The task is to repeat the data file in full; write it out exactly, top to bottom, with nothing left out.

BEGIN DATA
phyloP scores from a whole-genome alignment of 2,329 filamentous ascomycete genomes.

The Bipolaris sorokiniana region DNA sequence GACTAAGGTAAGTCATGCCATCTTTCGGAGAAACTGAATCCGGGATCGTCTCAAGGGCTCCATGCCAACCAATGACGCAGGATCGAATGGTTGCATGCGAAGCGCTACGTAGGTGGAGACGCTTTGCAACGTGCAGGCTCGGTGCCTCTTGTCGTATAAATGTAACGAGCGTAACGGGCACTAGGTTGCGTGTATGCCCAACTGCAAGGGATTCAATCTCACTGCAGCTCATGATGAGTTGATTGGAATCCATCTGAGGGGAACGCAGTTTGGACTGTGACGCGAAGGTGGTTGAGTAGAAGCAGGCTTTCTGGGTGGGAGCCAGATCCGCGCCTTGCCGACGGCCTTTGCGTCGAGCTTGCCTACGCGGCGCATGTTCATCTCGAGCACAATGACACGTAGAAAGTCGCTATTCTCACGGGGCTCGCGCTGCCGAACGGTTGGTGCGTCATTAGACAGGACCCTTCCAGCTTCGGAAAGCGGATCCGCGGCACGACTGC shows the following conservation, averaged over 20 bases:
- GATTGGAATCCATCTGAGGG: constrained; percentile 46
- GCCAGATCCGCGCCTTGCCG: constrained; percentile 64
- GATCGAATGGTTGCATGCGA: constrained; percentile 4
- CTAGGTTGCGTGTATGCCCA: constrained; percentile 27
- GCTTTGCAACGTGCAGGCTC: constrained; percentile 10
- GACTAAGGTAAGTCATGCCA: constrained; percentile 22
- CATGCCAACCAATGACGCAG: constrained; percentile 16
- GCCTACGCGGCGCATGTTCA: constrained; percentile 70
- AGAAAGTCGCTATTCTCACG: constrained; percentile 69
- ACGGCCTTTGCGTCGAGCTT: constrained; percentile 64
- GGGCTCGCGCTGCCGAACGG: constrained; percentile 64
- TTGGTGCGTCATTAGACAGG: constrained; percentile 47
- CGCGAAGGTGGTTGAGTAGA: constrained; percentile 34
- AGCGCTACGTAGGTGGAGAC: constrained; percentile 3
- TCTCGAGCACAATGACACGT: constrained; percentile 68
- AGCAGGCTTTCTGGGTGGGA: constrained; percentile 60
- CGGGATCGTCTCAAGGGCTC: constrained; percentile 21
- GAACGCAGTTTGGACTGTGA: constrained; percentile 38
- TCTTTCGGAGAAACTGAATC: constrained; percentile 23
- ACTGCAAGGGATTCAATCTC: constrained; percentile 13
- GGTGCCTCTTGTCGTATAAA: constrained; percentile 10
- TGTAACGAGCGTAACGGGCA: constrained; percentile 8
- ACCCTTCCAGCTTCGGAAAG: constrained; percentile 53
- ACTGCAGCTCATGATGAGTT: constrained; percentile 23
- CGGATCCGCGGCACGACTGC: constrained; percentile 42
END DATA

phyloP scores from a whole-genome alignment of 2,329 filamentous ascomycete genomes.

The Bipolaris sorokiniana region DNA sequence GACTAAGGTAAGTCATGCCATCTTTCGGAGAAACTGAATCCGGGATCGTCTCAAGGGCTCCATGCCAACCAATGACGCAGGATCGAATGGTTGCATGCGAAGCGCTACGTAGGTGGAGACGCTTTGCAACGTGCAGGCTCGGTGCCTCTTGTCGTATAAATGTAACGAGCGTAACGGGCACTAGGTTGCGTGTATGCCCAACTGCAAGGGATTCAATCTCACTGCAGCTCATGATGAGTTGATTGGAATCCATCTGAGGGGAACGCAGTTTGGACTGTGACGCGAAGGTGGTTGAGTAGAAGCAGGCTTTCTGGGTGGGAGCCAGATCCGCGCCTTGCCGACGGCCTTTGCGTCGAGCTTGCCTACGCGGCGCATGTTCATCTCGAGCACAATGACACGTAGAAAGTCGCTATTCTCACGGGGCTCGCGCTGCCGAACGGTTGGTGCGTCATTAGACAGGACCCTTCCAGCTTCGGAAAGCGGATCCGCGGCACGACTGC shows the following conservation, averaged over 20 bases:
- GATTGGAATCCATCTGAGGG: constrained; percentile 46
- GCCAGATCCGCGCCTTGCCG: constrained; percentile 64
- GATCGAATGGTTGCATGCGA: constrained; percentile 4
- CTAGGTTGCGTGTATGCCCA: constrained; percentile 27
- GCTTTGCAACGTGCAGGCTC: constrained; percentile 10
- GACTAAGGTAAGTCATGCCA: constrained; percentile 22
- CATGCCAACCAATGACGCAG: constrained; percentile 16
- GCCTACGCGGCGCATGTTCA: constrained; percentile 70
- AGAAAGTCGCTATTCTCACG: constrained; percentile 69
- ACGGCCTTTGCGTCGAGCTT: constrained; percentile 64
- GGGCTCGCGCTGCCGAACGG: constrained; percentile 64
- TTGGTGCGTCATTAGACAGG: constrained; percentile 47
- CGCGAAGGTGGTTGAGTAGA: constrained; percentile 34
- AGCGCTACGTAGGTGGAGAC: constrained; percentile 3
- TCTCGAGCACAATGACACGT: constrained; percentile 68
- AGCAGGCTTTCTGGGTGGGA: constrained; percentile 60
- CGGGATCGTCTCAAGGGCTC: constrained; percentile 21
- GAACGCAGTTTGGACTGTGA: constrained; percentile 38
- TCTTTCGGAGAAACTGAATC: constrained; percentile 23
- ACTGCAAGGGATTCAATCTC: constrained; percentile 13
- GGTGCCTCTTGTCGTATAAA: constrained; percentile 10
- TGTAACGAGCGTAACGGGCA: constrained; percentile 8
- ACCCTTCCAGCTTCGGAAAG: constrained; percentile 53
- ACTGCAGCTCATGATGAGTT: constrained; percentile 23
- CGGATCCGCGGCACGACTGC: constrained; percentile 42